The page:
The Kids Are All Righty

Each time I hear “Already Gone,” the hypnotic hit that has been vibrating out of dashboards since 1974 when the Eagles recorded that anthem to breaking up, I am amazed not so much by the strong guitar work as I am by the closing words: “All right, nighty night.” How, in this ultimate kiss-off to an adult affair, did an expression identified with wishing a child peaceful slumber creep in on rocking tiptoes?

That mystery has led me to listen carefully to records made in the 1950-1989 period to determine if I could discover other signs of juvenility. Just as some bluenoses slowed down “Louie, Louie” to see if they could find offensive lyrics, I have scrutinized bootlegs, alternate takes, and clandestine lyrics, and am now ready to report my findings.

Neil Diamond’s call to join “Brother Love’s Traveling Salvation Show” really included the line “Pack up the babies and grab all their rattles.”

In 1962 the musical question “What’s Your Name?” asked by Don and Juan was originally answered by the query “Goo Goo or Gaa Gaa?”

The antidote to the lament “I Had Too Much to Dream Last Night” wailed by the Electric Prunes was revealed in the understated line “But tonight I’ll keep the nightlight on.”

Billy “Crash” Craddock’s request to “Rub It In” once carried the added admonition “Don’t get any on my blanky.”

Elvis Presley knew the cure when declaring that “I Got Stung”: “Kiss it and make it betty-wetty.”

Chrissie Hynde was not pretending when she followed her demand to “Stop Your Sobbing” with “Or back in the cribbie you go.”

As Wilson Pickett was counting off the attractions in the “Land of 1000 Dances,” he slipped in “Do the ring around the rosie.”

While rolling with the changes REO Speedwagon slyly inserted “Roll back now with a nice fresh diapy.”

One version of Linda Ronstadt’s repeated scolding of “You’re No Good” carried the additional words “No num num for you.”

Lest anyone take “Morning Has Broken” too literally, Cat Stevens added the comforting line “Don’t cry. I’ll put it back together again.”

Bob Dylan’s “It Ain’t Me Babe” was a little less somber with the hopeful lyric “But it ain’t the boogie man either.”

Amid the yelps of the strutting during the long fadeout of Warren Zevon’s “Send Lawyers, Guns, and Money” listen closely for “Don’t forget my best pacifier.”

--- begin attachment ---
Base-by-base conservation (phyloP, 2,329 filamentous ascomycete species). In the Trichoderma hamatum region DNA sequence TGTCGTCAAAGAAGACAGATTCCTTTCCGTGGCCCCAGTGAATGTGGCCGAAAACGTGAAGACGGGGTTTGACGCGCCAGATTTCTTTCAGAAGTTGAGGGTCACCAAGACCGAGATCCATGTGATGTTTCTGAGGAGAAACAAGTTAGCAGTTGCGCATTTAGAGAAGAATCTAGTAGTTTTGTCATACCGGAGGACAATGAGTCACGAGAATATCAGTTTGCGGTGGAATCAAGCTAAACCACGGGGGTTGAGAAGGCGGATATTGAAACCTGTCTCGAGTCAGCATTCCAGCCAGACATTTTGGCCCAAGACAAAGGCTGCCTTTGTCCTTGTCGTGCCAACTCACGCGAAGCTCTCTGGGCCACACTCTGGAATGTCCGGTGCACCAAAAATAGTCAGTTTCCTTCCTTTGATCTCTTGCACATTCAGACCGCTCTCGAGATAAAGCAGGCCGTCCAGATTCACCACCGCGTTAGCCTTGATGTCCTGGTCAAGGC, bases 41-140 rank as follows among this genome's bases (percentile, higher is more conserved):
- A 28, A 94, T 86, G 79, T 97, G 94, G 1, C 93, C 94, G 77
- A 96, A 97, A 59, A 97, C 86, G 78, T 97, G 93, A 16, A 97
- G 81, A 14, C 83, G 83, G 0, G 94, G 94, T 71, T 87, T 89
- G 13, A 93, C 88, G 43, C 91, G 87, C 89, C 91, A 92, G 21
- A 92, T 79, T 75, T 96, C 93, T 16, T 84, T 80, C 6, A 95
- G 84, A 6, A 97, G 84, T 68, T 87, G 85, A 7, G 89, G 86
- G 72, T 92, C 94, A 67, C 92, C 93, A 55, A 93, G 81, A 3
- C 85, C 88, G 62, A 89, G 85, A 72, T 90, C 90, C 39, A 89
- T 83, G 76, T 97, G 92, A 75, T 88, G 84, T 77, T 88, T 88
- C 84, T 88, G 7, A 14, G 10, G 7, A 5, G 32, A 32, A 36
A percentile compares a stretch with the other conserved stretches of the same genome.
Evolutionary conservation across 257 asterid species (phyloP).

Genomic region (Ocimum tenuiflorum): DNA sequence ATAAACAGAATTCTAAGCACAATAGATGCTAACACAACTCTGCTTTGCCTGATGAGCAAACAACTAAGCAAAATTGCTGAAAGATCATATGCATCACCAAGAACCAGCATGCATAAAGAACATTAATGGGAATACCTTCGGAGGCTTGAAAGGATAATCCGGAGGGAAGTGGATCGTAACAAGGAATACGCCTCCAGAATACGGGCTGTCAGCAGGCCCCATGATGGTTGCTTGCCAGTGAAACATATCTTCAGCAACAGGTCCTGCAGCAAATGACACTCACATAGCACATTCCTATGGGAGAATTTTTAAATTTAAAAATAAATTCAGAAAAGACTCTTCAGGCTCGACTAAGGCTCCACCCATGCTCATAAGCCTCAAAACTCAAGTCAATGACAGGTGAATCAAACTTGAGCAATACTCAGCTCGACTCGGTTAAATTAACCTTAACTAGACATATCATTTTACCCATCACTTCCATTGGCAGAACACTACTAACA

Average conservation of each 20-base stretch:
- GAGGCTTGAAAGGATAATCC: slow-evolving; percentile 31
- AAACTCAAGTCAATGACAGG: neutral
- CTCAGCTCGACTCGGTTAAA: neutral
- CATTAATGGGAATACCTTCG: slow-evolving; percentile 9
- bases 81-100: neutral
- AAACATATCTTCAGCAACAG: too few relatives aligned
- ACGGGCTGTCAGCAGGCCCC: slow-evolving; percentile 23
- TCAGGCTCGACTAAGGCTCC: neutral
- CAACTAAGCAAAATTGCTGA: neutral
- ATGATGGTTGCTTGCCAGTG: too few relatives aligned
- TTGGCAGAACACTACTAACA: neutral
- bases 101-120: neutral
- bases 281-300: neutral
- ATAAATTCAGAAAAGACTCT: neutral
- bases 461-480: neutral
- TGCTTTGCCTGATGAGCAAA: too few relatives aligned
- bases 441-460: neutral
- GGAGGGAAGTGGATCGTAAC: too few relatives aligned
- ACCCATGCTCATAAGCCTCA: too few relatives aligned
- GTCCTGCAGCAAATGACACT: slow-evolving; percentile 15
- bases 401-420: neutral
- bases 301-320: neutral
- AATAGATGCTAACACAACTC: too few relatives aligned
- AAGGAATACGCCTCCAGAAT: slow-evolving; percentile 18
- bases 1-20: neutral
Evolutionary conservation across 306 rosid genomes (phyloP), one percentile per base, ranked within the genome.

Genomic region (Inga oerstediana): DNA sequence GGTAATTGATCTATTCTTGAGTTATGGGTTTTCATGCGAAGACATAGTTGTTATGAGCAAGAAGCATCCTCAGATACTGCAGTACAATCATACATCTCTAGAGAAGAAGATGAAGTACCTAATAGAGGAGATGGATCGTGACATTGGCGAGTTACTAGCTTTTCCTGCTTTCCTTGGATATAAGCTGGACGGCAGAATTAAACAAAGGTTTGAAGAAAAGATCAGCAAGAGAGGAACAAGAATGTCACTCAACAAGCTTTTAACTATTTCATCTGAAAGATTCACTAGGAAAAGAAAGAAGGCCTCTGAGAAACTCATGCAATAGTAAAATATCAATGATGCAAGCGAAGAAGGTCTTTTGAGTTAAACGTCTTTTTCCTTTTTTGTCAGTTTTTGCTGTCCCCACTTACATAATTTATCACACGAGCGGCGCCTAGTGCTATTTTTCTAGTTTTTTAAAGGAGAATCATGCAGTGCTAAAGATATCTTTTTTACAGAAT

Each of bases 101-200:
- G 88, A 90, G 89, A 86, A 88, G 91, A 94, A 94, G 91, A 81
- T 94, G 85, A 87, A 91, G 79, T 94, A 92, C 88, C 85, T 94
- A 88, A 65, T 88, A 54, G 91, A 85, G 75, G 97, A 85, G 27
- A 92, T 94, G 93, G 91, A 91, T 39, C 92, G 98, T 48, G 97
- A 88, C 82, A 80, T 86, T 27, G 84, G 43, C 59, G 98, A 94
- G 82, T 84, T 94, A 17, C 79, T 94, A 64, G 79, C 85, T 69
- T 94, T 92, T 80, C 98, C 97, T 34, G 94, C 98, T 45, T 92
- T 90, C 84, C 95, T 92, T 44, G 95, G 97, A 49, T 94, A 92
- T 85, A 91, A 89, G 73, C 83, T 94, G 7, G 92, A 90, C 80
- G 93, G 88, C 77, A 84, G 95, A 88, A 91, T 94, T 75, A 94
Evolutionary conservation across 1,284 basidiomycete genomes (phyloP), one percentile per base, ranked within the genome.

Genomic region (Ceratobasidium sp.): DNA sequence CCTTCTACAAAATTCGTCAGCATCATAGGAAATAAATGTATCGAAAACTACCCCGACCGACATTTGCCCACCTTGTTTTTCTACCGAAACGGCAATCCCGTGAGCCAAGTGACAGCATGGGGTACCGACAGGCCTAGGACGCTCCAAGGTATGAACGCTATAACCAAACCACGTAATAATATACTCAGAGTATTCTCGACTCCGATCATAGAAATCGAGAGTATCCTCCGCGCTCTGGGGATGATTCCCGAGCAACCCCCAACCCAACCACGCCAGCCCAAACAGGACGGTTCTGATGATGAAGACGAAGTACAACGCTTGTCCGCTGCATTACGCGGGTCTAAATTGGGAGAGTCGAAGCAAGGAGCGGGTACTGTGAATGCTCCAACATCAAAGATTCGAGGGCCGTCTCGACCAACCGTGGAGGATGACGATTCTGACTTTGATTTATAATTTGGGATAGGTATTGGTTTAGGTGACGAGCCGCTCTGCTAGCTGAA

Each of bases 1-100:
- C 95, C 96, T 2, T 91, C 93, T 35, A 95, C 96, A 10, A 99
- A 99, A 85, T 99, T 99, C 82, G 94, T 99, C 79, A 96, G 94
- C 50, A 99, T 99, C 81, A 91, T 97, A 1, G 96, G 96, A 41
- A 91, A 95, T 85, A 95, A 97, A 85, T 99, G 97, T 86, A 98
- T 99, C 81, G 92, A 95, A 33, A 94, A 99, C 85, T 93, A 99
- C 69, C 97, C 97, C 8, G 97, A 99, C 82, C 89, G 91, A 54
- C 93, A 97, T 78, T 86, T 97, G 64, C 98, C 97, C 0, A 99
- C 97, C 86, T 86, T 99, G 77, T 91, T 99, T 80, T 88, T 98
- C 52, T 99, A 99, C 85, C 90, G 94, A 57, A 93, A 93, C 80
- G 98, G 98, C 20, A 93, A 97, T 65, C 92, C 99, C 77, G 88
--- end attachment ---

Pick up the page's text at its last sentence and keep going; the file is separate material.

In the midst of imploring everyone to “Get Down Tonight,” KC and his sunny companions also told them to “Get on your jammies.”

As Frankie Laine was declaring that his heart knows what the wild goose knows, he was whispering to good boys and girls “I’ll read you some Mother Goose prose.”

While Pat Benatar was running with the shadows of the night, she advised caution to those following her lead: “Don’t fall down and get a bad owie.”

Jimmy Soul had a tuneful recipe for toddler bliss when he sang the rarely-heard verse “If you want to be happy for the rest of your life, take a long nappy like a good little tyke.”

Nilsson cut the recipe when he cut the version of his drinking song with the repetitive line “You put the wawa in the coconut.”

Only a privileged few know that while Manfred Mann was staggering around blinded by the light he was playing pattycake with the silicone sister.

During “Flip, Flop, and Fly” Big Joe Turner worked in this incessant request: “Why don’t you go beddy-bye?”

In one take of “Kiss Me Deadly” Lita Ford started her seductive count with “Kiss me oncie, kiss me twosie.”

Cheap Trick knew everything was copacetic in the family when they surrendered the lyric “Mama’s all right, dada’s all right, they just seem a little coo coo.”

The ride on this “Magic Bus” comes to the end as the Who thank the driver for the “Ridey Widey.”

I am now considering the flip side of this matter: recordings with childish gibberish that may contain deeper meanings. So far I have determined that the babbling on Buzz Clifford’s “Baby Sittin’ Boogie” and the melodic monosyllables emerging from Jan and Dean’s “Baby Talk” are declarations of dissatisfaction over international maritime regulations, rampant deforestation in third world countries, or stale oatmeal that smells like caca.

My current struggle is with “Nee Nee Na Na Na Na Nu Nu.” Dicky tells me “Do continue with your research,” but I think I will listen to the Don’ts.

 

    

    

     

  

 

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